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The Olympiad is a nine-day international competition among pre-university students from more than 60 nations. — AAPT.ORG
Meet the Team
Lincoln High School
Reading, Stargazing, Meteorology
Florida Student Association of Mathematics (Co-President), Mu Alpha Theta (Math Club), Brain Bowl, Ultimate Frisbee Club
Perfect Score on AP Physics C: Mechanics 2016; National Merit Finalist; USA Math Olympiad 6-Time Qualifier (USAJMO 2013-16, USAMO 2017 and 18); USA Computing Olympiad Platinum Level since December 2016; AMS Who Wants to Be a Mathematician National Champion 2017; Florida MATHCOUNTS State Champion 2013 and 2014; Commissioner’s Academic Challenge (quiz bowl) Team Florida 2017; and many other awards.
For as long as I can remember, I’ve been good with numbers. I began taking classes above my grade level in 1st grade and completed Algebra I in 4th grade. At about the same time, I began to compete in local math contests, which I have continued to do through high school. By my eighth grade year, after putting in hours per day into improving my math skills, my efforts paid off when I won Florida MATHCOUNTS for the second year in a row and placed seventh nationally. However, when I first participated in the USA Junior Mathematical Olympiad in 7th and 8th grade, I began to realize that pure math wasn’t my specialty. When I took AP Physics 1 in my freshman year, I learned that I enjoyed applying my grasp of mathematics to real-world scenarios, and thus my love for physics was born.
Even before that, I had some significant experience with physics. My home city of Tallahassee, Florida, is also home to the National High Magnetic Field Laboratory. This lab held (and still holds) an annual open house for local students to see the kinds of science performed there. While I didn’t understand the physics behind most of it yet, I still enjoyed watching the demonstrations in middle school, such as shrinking a quarter with magnetism (I still have the quarter) and levitating a model train using superconductivity. I also regularly attended Florida State University’s Saturday Morning Physics, designed to show local students the wonders of physics. I’ve always been a curious person, and I’ve learned physics will help me understand these mysteries I couldn’t understand years ago, much as it helps modern physicists unravel the mysteries of the universe.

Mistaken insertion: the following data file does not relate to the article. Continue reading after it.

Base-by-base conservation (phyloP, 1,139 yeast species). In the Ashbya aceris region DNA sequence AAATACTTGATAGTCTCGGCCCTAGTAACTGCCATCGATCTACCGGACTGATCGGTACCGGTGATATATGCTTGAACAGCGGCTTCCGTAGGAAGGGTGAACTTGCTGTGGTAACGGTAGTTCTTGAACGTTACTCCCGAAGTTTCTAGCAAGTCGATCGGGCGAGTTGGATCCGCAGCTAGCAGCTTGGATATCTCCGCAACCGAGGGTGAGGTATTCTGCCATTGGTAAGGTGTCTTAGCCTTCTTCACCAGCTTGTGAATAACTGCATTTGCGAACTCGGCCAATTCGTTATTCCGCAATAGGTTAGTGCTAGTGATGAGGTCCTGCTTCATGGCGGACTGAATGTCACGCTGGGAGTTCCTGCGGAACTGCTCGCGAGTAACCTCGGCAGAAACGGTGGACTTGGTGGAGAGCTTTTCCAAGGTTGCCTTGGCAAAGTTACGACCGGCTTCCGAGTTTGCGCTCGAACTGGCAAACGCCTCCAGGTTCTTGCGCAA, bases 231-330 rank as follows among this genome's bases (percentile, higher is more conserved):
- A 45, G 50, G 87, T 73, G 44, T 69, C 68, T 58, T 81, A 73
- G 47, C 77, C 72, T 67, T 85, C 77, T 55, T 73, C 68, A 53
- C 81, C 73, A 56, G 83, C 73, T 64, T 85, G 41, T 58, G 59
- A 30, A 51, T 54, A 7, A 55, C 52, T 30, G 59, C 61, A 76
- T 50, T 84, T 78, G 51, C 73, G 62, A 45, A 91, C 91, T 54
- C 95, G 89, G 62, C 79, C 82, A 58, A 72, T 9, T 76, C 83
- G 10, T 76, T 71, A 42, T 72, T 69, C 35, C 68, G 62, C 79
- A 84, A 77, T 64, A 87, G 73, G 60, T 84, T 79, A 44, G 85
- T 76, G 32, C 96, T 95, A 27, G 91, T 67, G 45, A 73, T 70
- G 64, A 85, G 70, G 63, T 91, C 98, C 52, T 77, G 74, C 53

More recently, I have begun taking higher-level physics classes. I took the highest class offered at my high school, AP Physics C: Mechanics, in 10th grade, largely by teaching myself out of the textbook because the class time conflicted with my dual-enrollment. After that, I took a lab-based General Physics B, on electromagnetism, at FSU in my 11th grade year, and I took Intermediate Modern Physics, covering special relativity, introductory quantum mechanics, and introductory general relativity this year. The prior two classes both involved large amounts of experimentation, and when I finished the experiments, I would often conduct some of my own. This contributed even more to my love of physics, as I could see the results of my calculations at work while also learning how systems behave in new scenarios.
For the future, I have committed to attending Florida State University as a full-time rather than dual-enrolled student. At the very least, I intend to dual major in physics and math, possibly with a third major in either meteorology or computer science. Further in the future, I intend to attend graduate school at a top university, and eventually work on solving some of the world’s great remaining science mysteries. With the US Physics Team Training Camp, I hope to meet many other top physics students and professors to make connections that last through college with people as enthusiastic as I am.
Disclaimer: Information in Physics Team profiles is provided by the Team members and is in no way a reflection of AAPT's opinions or views.
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